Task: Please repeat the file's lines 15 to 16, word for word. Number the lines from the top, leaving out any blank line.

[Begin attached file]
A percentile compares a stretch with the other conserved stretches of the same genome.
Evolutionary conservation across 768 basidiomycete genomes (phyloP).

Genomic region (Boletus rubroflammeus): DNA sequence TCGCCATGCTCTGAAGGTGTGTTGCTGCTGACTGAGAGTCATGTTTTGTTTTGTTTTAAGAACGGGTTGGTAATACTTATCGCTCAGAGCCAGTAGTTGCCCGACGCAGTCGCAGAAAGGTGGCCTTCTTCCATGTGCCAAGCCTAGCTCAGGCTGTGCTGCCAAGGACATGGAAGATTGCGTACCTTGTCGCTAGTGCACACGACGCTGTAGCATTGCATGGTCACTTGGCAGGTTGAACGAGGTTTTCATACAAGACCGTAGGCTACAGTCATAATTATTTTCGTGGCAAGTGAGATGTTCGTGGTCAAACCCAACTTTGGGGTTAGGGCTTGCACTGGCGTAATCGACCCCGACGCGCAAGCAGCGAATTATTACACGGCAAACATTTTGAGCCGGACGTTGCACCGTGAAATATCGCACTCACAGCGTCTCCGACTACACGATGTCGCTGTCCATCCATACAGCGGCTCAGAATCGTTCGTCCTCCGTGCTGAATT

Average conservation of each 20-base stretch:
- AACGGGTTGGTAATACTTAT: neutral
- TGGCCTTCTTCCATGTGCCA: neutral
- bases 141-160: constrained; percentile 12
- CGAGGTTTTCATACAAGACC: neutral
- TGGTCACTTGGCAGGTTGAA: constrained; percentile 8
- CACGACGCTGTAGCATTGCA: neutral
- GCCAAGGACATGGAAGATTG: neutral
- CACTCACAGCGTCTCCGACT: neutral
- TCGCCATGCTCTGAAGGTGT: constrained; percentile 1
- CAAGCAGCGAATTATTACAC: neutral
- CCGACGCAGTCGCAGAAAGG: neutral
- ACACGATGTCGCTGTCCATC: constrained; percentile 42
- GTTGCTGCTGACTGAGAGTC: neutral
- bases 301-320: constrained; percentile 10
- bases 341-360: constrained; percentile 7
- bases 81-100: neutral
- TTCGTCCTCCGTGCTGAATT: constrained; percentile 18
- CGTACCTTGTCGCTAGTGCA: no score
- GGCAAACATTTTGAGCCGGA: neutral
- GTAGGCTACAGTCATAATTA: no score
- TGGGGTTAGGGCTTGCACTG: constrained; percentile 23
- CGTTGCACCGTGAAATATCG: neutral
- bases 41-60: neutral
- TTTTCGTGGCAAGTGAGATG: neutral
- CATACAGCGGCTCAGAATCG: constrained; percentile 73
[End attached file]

- CCGACGCAGTCGCAGAAAGG: neutral
- ACACGATGTCGCTGTCCATC: constrained; percentile 42